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 Post subject: The new guy with a Columbia basket case
PostPosted: Mon Jan 11, 2016 11:37 pm 
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Victor O
Joined: Sun Jan 10, 2016 1:11 am
Posts: 58
Location: Edmonton, Alberta
Hi Everybody!

I've recently acquired a 1902 Columbia Disc Graphophone type AH from my grandparents. I believe it's an early model because the crank hole location is offset rather than centered on the cabinet. They're uncertain as to where it originally came from, all they really know is that it's been living in their garage attic for a couple decades. As such there is water damage, delamination of the wood, some rust, and general grunginess to the finish. I'm guessing it was moved around a bit over the years prior to being stored in the attic as most of the parts are missing, which include:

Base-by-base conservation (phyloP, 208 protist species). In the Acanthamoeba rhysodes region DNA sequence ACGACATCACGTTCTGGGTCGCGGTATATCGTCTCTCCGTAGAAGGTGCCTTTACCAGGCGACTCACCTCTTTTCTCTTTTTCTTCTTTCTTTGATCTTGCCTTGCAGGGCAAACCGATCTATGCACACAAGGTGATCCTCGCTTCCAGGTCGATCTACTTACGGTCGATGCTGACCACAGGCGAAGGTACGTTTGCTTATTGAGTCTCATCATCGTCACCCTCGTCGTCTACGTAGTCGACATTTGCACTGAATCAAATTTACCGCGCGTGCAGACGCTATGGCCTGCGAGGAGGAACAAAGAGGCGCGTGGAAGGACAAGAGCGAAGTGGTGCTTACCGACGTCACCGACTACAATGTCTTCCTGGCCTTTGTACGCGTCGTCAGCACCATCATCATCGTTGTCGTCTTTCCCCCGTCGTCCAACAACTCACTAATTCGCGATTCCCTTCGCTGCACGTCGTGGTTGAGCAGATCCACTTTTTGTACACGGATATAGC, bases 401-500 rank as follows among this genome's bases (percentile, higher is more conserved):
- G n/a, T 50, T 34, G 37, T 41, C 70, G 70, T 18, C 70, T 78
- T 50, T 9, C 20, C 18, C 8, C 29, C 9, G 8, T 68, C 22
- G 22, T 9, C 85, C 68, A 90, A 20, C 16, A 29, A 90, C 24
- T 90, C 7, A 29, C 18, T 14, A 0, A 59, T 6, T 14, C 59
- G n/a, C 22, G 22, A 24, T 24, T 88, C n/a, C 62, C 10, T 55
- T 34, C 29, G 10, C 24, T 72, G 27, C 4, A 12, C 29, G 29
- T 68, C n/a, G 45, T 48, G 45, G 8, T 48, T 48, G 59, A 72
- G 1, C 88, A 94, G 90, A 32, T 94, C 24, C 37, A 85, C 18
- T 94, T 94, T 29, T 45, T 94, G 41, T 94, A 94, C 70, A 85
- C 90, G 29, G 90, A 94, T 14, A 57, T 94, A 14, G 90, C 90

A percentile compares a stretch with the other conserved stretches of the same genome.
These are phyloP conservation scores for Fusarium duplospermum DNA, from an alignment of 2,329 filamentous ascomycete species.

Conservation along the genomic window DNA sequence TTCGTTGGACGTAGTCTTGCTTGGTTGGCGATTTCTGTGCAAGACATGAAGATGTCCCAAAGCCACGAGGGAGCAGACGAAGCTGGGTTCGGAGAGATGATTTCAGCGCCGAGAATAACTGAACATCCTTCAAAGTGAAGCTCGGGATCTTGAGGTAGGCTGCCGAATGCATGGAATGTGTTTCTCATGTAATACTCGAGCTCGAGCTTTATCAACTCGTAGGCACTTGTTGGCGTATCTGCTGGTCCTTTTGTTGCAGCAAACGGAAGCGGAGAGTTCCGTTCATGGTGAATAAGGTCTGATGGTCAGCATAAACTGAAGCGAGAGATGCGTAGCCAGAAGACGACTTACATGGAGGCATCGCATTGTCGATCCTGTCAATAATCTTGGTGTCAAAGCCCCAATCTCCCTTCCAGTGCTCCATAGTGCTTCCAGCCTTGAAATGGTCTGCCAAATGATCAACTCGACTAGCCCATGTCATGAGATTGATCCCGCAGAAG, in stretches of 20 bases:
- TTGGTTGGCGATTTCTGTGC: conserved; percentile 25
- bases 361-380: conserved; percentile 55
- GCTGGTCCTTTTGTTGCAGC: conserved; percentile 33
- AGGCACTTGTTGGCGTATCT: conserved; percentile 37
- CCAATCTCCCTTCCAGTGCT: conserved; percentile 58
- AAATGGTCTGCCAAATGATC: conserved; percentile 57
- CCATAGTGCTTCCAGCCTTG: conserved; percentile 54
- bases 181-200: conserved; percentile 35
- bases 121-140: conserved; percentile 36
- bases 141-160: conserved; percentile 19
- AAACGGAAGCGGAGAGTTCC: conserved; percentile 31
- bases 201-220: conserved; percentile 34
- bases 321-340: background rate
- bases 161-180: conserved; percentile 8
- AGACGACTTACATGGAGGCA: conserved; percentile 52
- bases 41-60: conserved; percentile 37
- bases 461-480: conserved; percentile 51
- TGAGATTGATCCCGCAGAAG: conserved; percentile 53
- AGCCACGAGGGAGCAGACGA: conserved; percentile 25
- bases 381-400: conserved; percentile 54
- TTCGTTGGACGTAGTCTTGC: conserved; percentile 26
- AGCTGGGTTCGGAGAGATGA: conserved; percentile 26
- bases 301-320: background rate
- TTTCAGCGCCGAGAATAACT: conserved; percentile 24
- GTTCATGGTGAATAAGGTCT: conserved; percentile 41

- Turntable platter
- long throat analyzing reproducer
- brass horn (and elbow)
- tone arm

What I do have is the cabinet box, crank handle, motor, and lower tone arm support bracket. The motor does work, but likely needs a good cleaning and lubricating as it sticks during rotation sometimes and does make a loud whirring noise (which might be normal).
My big question to you guys: is this worth restoring to tip-top shape with original parts?

I don't see a lot of them for sale, which either means the AH model is super rare or mostly undesirable. I'm not too keen on buying the expensive used original parts if it means the final restoration cost is more than what I could ever hope to sell it for. If there's not a huge market for this particular machine, then I'm perfectly fine with buying reproduction parts or even using original parts from different machines and creating a 'frankophone'. Not to toot my own horn, but I'm a handy fellow and my workplace has some handy machines that would make it not too difficult to replicate some parts from scratch. Actually that would hinge on whether some of you have this same unit and would be kind enough to measure some parts; otherwise it'll be a lot of trial and error.